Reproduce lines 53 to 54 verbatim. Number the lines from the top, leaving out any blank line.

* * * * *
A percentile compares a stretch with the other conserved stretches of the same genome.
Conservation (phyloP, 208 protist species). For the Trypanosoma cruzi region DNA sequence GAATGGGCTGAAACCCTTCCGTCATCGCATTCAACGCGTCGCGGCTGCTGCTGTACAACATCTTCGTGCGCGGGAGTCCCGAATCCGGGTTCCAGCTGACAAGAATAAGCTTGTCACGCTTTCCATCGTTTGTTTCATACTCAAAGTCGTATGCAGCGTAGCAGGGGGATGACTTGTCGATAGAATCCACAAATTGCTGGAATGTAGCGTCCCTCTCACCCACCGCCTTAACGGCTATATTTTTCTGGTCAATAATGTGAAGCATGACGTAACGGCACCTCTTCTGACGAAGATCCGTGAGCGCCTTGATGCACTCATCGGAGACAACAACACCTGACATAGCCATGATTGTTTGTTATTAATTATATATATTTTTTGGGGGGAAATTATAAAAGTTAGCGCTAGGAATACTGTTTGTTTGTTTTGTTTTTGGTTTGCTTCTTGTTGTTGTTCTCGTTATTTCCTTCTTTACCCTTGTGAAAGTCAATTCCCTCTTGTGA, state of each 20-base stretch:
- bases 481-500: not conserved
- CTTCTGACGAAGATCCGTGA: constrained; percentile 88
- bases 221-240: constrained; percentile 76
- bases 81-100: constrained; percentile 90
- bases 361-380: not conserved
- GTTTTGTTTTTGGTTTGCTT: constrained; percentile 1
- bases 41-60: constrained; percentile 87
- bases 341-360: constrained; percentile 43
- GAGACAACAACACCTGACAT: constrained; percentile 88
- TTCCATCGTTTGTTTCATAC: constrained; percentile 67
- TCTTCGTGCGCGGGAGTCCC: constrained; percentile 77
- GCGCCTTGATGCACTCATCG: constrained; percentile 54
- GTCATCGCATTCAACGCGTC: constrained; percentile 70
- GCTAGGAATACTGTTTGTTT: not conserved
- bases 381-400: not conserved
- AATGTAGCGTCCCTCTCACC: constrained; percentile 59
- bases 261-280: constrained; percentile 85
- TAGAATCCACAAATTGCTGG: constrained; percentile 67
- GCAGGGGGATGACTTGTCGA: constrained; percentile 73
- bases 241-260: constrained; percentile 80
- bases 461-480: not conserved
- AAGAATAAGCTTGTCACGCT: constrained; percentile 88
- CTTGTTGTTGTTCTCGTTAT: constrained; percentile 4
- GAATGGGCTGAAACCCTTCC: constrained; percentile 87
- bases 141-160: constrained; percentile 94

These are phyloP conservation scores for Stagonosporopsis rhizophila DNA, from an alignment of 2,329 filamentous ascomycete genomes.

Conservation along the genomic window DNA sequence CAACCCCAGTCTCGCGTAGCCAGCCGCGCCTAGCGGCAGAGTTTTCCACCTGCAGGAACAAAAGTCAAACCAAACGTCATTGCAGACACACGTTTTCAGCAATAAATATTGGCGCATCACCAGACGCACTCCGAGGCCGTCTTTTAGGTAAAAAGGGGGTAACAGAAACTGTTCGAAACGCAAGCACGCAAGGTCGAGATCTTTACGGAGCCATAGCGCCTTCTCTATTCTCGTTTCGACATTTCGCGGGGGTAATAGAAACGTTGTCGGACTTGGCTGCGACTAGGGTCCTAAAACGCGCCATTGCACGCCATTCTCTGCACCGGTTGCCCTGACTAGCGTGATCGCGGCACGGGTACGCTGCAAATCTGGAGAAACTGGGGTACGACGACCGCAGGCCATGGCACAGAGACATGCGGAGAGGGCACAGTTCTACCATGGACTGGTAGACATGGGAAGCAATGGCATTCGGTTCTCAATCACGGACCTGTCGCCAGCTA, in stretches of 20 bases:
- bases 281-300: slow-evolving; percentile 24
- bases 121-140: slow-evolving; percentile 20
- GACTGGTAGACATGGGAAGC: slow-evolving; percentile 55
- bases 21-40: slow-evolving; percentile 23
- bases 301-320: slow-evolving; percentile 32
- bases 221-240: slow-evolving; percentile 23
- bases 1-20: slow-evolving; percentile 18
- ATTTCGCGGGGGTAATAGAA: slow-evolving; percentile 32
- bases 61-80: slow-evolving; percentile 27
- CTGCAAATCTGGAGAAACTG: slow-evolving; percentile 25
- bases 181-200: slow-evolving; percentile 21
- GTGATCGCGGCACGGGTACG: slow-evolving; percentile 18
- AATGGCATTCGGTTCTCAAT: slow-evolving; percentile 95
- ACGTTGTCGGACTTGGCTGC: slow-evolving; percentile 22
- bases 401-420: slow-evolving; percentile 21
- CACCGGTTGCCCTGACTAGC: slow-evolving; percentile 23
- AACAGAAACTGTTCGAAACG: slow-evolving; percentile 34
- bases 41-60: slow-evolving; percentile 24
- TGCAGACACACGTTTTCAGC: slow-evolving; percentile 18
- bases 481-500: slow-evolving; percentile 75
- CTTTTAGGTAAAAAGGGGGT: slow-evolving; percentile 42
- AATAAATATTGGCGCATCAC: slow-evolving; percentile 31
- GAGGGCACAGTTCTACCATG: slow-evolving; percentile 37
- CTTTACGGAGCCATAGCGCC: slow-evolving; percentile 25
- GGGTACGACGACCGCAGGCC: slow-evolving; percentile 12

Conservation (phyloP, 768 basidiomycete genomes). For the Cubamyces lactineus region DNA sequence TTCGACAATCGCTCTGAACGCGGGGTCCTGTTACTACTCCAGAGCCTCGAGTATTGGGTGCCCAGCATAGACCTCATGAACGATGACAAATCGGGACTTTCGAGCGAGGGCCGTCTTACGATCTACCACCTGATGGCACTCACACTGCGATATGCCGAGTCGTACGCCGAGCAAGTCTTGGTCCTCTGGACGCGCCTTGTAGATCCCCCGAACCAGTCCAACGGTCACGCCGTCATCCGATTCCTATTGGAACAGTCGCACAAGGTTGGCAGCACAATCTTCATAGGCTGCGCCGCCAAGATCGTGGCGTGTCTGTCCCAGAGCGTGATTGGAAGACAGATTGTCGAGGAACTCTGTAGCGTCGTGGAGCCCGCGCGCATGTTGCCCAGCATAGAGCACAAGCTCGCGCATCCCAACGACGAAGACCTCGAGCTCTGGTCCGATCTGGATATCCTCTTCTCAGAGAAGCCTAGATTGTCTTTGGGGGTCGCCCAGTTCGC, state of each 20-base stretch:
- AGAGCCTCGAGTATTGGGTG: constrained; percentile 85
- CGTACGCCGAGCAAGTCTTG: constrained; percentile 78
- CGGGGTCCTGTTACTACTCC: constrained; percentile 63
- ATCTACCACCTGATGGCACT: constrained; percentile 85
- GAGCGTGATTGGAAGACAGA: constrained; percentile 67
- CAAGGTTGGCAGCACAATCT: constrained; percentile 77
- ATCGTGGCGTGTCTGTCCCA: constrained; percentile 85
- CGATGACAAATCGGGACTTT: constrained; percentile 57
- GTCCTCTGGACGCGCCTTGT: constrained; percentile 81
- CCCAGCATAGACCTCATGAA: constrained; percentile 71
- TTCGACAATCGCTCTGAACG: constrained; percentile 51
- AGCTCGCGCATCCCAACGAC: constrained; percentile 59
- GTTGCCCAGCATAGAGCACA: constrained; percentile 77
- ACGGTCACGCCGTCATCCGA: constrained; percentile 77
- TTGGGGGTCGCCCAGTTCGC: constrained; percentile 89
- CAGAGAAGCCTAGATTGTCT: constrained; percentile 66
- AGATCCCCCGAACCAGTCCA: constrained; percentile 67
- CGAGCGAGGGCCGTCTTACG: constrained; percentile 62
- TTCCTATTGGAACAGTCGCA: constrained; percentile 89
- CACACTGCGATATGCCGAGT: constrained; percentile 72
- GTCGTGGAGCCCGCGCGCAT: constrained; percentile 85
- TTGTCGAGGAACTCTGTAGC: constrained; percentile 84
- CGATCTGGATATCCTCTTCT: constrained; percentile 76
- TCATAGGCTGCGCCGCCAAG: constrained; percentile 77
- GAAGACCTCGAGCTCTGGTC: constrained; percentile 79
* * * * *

- CTTTACGGAGCCATAGCGCC: slow-evolving; percentile 25
- GGGTACGACGACCGCAGGCC: slow-evolving; percentile 12